We all want easy answers.
In our instant-gratification world, we have little patience for complicated solutions to problems that crop up in our homes and gardens. We prefer a simple, WD-40 kind of approach.
Tarnished silverware? Just wrap it in foil and boil it with some water and baking soda!
Ink stain on your clothes? Spritz on some hair spray!
Yellow jackets nesting in your wall? Spray the heck out of them with bug killer! What harm can it do, anyway?
Well, in some cases, a lot.
I’ve been covering the home and garden beat long enough to have encountered all manner of questionable and flat-out bad advice. Sometimes that advice seems innocuous. Sometimes it seems perfectly logical. Sometimes it’s disseminated so widely that people assume it must be OK.
But sometimes, it’s not.
The truth is, that foil method is harsh on silver and could remove the factory-applied patina that gives it dimension.
Hairs spray might take the ink out of your shirt, but it might also leave a worse stain. It all depends on the formulation of the particular hair spray and the makeup of the particular fabric.
And that yellow jacket approach? You may kill a few insects that way, but the majority will just be repelled and will spread out inside your wall.
My point is that home remedies and unscientific advice aren’t always the best approaches — no matter how reasonable, no matter how widely known. What works in one situation might not work in another. What seems like a simple solution might only be a Band-Aid, or worse, it might mask a more serious situation.
When I answer readers’ questions, I make an honest effort to find the best information out there. I go to the experts. I try to ensure the method has been tested and won’t cause unintended harm. If there might be unwanted consequences, I’ll warn you.
Those methods aren’t always quick and simple, I know. But I don’t want to give you shortcuts that might prove problematic. If you were to ruin the glaze on your great-grandmother’s china teacup because of some tea stain removal tip I passed along cavalierly, I couldn’t live with myself.
The importance of relying on knowledgeable sources was underscored in my training to become a master gardener volunteer. Master gardeners are charged with disseminating only research-based information, with good reason.
University research approaches an issue from a variety of angles. “It doesn’t just prove that something works,” said Danae Wolfe, an agriculture and natural resources educator with the Ohio State University Extension and the leader of Summit County’s master gardeners. It also determines whether there are unintended consequences and whether the good effects last, she said.
Let’s say you decide to kill your weeds by pouring gasoline on them. It’ll work, Wolfe said. But what potential fire hazard are you creating? What long-term damage are you doing to the soil? How many beneficial insects and other organisms did you kill? And will those weeds just come back, since you haven’t really addressed the issues that promoted their growth in the first place?
OK, that method just sounds fraught with peril. So let’s say you decide to kill your aphids with chewing tobacco mixed with a little water, like you read on the Internet. That sounds harmless, right?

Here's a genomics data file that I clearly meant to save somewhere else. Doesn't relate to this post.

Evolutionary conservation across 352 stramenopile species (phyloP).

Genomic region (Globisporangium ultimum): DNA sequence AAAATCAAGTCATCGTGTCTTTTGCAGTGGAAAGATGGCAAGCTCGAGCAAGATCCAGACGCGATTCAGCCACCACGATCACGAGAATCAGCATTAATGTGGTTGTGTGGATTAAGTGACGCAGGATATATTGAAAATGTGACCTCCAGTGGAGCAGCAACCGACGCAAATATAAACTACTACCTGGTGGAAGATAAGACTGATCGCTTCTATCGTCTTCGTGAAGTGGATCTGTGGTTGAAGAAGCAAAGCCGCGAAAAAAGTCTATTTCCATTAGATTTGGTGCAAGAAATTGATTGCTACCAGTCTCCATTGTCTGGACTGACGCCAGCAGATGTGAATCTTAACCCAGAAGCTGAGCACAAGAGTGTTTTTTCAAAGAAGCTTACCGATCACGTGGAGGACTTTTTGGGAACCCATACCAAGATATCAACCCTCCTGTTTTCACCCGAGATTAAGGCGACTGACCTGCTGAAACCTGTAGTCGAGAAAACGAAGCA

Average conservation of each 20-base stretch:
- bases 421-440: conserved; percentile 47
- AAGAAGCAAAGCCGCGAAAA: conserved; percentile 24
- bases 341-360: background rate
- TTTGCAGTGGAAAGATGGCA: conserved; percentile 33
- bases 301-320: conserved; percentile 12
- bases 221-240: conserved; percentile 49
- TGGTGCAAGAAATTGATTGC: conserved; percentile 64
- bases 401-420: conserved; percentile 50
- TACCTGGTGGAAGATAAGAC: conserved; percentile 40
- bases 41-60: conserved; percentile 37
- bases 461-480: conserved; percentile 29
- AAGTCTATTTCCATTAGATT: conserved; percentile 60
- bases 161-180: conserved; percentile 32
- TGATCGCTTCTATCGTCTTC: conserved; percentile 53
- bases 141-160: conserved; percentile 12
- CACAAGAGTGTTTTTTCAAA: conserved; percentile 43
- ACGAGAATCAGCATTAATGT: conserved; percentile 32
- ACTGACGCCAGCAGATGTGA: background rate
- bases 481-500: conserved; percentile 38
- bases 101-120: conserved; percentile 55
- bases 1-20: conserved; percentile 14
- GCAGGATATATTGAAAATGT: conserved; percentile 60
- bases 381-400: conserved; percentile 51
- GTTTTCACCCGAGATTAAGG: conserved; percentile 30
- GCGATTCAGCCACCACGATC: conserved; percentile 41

But what you might not realize is that tobacco can carry plant diseases. And if your dog happens to eat some of the tobacco, you’re not going to be very happy cleaning up the unpleasant results.
Scientists consider all those kinds of issues. What’s more, they look closely into the reasons things happen — reasons you may not realize.
Here’s an example: Your uncle swears Juicy Fruit gum killed the moles that were pestering his property, so you try sticking some into a mole tunnel in your backyard. Voila! The moles disappear! Of course you think the gum worked. It’s a reasonable conclusion.
But scientists know from years of studying mole behavior that the creatures just move around a lot. They might stay in one spot for a week or two and then move on in search of new sources of insects to eat. That movement is prompted by climate, soil conditions and insect cycles, not methods like chewing gum or broken glass or sonic devices. And those methods won’t keep the moles from returning when your yard is once again filled with tasty bugs.
There’s another benefit to university research, Wolfe noted: It’s peer-reviewed. That means studies are vetted by other experts in the field. If there’s something questionable about the methodology or the results, the researchers’ peers will bring those problems to light.
And these aren’t lab-coated scientists working in some ivory tower, sheltered from the real world. Researchers in such areas as pest management and plant pathology are out working in the field, Wolfe said. They’re growing plants, scouting for insects and diseases, and testing a variety of cultural controls to figure out what works best.
You can avail yourself of their expertise. Fact sheets and other helpful literature on a variety of home and garden topics of interest to Ohioans are available at http://ohioline.osu.edu. Extension offices can provide information if you call or visit. Master gardeners staff seasonal hotlines in many counties to answer garden and lawn-case questions. (In Summit County, the hotline operates from 9 a.m. to noon Tuesdays, from March to October, at 330-928-4769, ext. 23.)
You might not get easy answers. But you’ll get information you can trust.
Mary Beth Breckenridge can be reached at 330-996-3756 or email@example.com. You can also become a fan on Facebook at http://tinyurl.com/mbbreck, follow her on Twitter @MBBreckABJ and read her blog at www.ohio.com/blogs/mary-beth.